I grew up in and have spent most of my life in France, though throughout my life I have studied and worked a few years in other European countries, as well as the US and Singapore. My studies focused on engineering, and then I later worked for 8 years in IT at a time when cloud technologies were transforming the industry. In that time, I saw how SaaS vendors were having fun innovating and making tons of money that they could then re-invest to innovate and expand even more, while most IT consulting & professional services firms were working for them, not really innovating and generating low margins in comparison.

That’s what pushed me to want to start my own B2B SaaS business. I applied and was accepted at INSEAD Business School for a 1-year MBA, where I met tons of people with very diverse backgrounds. After graduating, I found that I was having a difficult time finding and connecting with alumni of his university, and that platforms like Facebook and LinkedIn did not offer the type of interactions or sense of community I was looking for.

This led me to launch Hivebrite in 2015 to enable institutions to offer their alumni a platform to connect and to network and share business opportunities in a trusted environment. The platform quickly found use in many more industries and market segments. Today, Hivebrite serves hundreds of customers in over 40 countries.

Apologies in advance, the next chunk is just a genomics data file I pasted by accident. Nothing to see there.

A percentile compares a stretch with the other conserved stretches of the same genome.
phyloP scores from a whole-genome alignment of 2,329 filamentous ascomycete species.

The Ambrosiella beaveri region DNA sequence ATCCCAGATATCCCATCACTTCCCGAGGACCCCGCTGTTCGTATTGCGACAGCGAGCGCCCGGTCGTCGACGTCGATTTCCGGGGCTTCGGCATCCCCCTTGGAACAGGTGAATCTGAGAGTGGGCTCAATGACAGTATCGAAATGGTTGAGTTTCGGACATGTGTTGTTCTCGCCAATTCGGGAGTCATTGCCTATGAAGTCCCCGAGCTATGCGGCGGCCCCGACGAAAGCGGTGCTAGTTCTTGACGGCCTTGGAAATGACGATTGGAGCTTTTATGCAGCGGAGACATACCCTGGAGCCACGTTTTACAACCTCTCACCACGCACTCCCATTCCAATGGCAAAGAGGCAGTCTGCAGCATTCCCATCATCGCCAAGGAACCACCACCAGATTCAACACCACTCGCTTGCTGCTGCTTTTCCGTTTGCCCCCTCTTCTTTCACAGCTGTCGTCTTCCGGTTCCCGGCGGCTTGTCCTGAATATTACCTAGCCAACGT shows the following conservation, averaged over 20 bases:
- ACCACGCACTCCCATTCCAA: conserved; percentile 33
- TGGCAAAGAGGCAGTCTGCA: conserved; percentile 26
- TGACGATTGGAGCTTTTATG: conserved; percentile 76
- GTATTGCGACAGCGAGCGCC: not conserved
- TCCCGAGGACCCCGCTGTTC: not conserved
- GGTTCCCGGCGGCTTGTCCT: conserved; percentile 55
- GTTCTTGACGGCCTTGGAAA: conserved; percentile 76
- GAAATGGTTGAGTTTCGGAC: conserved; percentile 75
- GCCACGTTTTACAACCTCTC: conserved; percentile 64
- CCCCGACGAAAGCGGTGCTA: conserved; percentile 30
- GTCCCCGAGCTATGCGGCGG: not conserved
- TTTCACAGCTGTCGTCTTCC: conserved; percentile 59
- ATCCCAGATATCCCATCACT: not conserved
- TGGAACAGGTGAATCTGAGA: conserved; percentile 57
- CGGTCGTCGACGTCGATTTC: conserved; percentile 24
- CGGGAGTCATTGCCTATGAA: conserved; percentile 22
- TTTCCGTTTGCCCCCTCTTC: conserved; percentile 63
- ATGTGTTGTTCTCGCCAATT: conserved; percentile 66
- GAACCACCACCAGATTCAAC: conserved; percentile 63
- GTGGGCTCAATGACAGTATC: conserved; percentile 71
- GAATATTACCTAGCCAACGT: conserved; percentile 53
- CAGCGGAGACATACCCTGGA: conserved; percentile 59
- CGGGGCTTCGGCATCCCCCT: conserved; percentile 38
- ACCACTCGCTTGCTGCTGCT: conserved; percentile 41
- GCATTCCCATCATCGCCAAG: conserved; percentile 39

Can you share a story about the funniest mistake you made when you were first starting? Can you tell us what lessons or ‘takeaways’ you learned from that?

In 2012 in France, the startup ecosystem was still in its early days. Any startup CEO raising 1 million and above was lauded as a national hero in the news. I wasn’t much of a hero by then, not even in my own head.

I was feeling lonely and we had no cash. While my MBA friends were going from one job promotion to the next, making good money and calling me a rockstar because I was the cool guy taking risks, I was wondering every morning what the hell I was doing with my life. However, I had to put a smile on my face and keep going because I had a small team to run, relatives that were supportive yet worried, and I needed to find investors and customers crazy enough to give us their dollars.

My takeaway from this story is:

– Find an idea that you can bring to market fast in order to prove the potential and raise enough money. If you can’t do this, your life is going to be tough for a little while.